Want better workout results? Unleash the power of your music
by Matt Hodges
31 October 2015
Most of us like to listen to music while we work out. Whether it’s a carefully-chosen playlist blasting through your iPod while you run through the local park; or a high-octane dance mix thumping out of the speakers at your gym – the right music can help you to raise your game and get even more out of your performance.
But there’s more to it than just sticking on your favourite track. The right music can have an extraordinary effect on your psychological and physical health, and according to new research, the perfect playlist can be the difference between having an ‘ok’ workout, and exceeding your fitness goals.
Before a workout
According to Dr Costas Karageorghis, the power of music begins before your workout has even started. His research has found that “pre-task music has been shown to act as an effective stimulant that can optimise arousal level and psychological states”, and he has worked with Olympic athletes and world-class football and rugby teams to prove his theory.
During the 2007 Rugby World Cup, the England team chose Kenny Rogers’ The Gambler as their unofficial anthem, as the players identified with the lyrics: “You got to know when to hold ‘em, know when to fold ‘em, know when to walk away and know when to run.” They listened to the song together before every match, and surprised everyone by making it all the way to the final. Clearly they went with a different song for this year’s edition of the tournament…
Of course, the New Zealand rugby team also makes good use of pre-task music. The famous ‘Haka’ is a tribal dance and chant, which helps to energise the players and solidify their team bond, while also having the handy side effect of psyching out their opponents.
During a workout
While pre-task music is all about getting your head in the game, the music that you listen to during a workout has a much more scientific purpose.
Dr Costas Karageorghis describes workout music as being either “asynchronous” (background music which is set at a slightly faster pace than your own) or “synchronous” (when music is specifically timed to match your own speed and movements). While asynchronous music tends to work best in the gym to complement varied cardio and strength workouts, synchronous music is more frequently used by professional athletes and in endurance sports such as long-distance running.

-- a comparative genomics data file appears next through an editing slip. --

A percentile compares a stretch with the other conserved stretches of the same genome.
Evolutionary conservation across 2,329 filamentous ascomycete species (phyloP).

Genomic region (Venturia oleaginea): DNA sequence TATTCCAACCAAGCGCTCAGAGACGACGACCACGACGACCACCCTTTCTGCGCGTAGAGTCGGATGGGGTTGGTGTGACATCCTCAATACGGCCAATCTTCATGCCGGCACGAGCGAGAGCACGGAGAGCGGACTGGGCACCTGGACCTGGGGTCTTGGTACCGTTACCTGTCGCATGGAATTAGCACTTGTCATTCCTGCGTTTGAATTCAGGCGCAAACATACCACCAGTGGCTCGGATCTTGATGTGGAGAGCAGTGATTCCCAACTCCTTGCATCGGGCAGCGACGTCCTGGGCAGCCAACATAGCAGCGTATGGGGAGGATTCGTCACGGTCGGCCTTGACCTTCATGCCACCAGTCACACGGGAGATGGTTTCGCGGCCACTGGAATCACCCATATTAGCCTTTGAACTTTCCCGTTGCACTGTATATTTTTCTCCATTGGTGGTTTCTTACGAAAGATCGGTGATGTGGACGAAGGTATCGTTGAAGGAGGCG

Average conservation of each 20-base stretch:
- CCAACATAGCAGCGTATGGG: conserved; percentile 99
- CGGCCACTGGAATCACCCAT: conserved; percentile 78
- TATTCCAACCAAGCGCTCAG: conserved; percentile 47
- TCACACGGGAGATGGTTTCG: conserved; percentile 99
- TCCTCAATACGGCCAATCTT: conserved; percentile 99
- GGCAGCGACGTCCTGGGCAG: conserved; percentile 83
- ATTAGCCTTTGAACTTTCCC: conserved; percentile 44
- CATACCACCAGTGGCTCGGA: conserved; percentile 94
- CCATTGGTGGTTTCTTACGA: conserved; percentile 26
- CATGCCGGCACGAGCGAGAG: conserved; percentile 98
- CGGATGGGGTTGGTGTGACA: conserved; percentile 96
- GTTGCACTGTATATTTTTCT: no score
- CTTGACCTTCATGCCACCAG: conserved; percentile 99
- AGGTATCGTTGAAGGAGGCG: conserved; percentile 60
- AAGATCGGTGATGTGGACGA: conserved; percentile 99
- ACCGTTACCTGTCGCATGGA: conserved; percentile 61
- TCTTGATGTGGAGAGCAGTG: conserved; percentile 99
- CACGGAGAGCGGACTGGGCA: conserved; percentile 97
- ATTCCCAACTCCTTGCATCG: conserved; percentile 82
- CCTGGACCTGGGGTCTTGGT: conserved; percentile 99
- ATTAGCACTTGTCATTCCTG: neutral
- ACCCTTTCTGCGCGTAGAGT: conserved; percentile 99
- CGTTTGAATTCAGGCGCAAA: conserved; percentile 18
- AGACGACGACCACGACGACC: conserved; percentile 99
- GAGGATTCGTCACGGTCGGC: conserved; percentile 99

A synchronous playlist will essentially set the pace for you, so rather than counting your own steps-per-minute or monitoring your heart rate stats, you simply follow the beat of the songs, and lose yourself in the music. As well as helping with pacing issues, synchronous music can also block out fatigue-related symptoms such as burning lungs and sore muscles, reducing your perception of effort significantly.
In a 2009 study, Dr Karageorghis found that “motivational synchronous music used during treadmill walking improved time to voluntary exhaustion by 15%”. That means that a 69-minute run will feel like a 60-minute run, without any change to the pace or track. There’s a reason why some athletes say that music is like a “legal drug with no side effects”.
So what should you listen to?
Pre-workout – channel the psychological power of music by listening to happy, energetic pop music. On your way to the gym, indulge in a few ‘guilty pleasure’ tracks (music that instantly puts you in a good mood), or blast out a few ’80s power ballads, which have a positive message in their lyrics (Chris Eubank was a fan of Tina Turner’s Simply the Best right before a big fight).
Cardio workout – Choose ‘asynchronous’ music which matches your optimum heart rate. Health buffs and followers of the MPH Method should already have a good understanding of their working heart rate, so all you have to do is find a few tracks which are approximately 5% above this, and use them to up your game.
For instance, if your working heart rate is 120 bpm, you might want to listen to Mercy by Duffy (127 bpm). If it’s 115 bpm, you might do well with Rihanna’s Don’t Stop the Music (123 bpm).
Elite training – If you have an elite fitness goal in mind, you may want to use ‘synchronous’ music to improve your performance. It takes a little more time to get the playlist right, but it’s worth it in the end.
Get a friend to film you while you run, cycle, lift weights, or complete your resistance training. Calculate your work rate per minute, and try to find songs which match it as exactly as possible, so you have a steady background beat to focus your workout.
You may find that your rhythms and work rate vary slightly during different stages of your workout, so you could end up with several different playlists. Time to charge up the iPod…
This article was written by Matt Hodges, you can see all his articles here.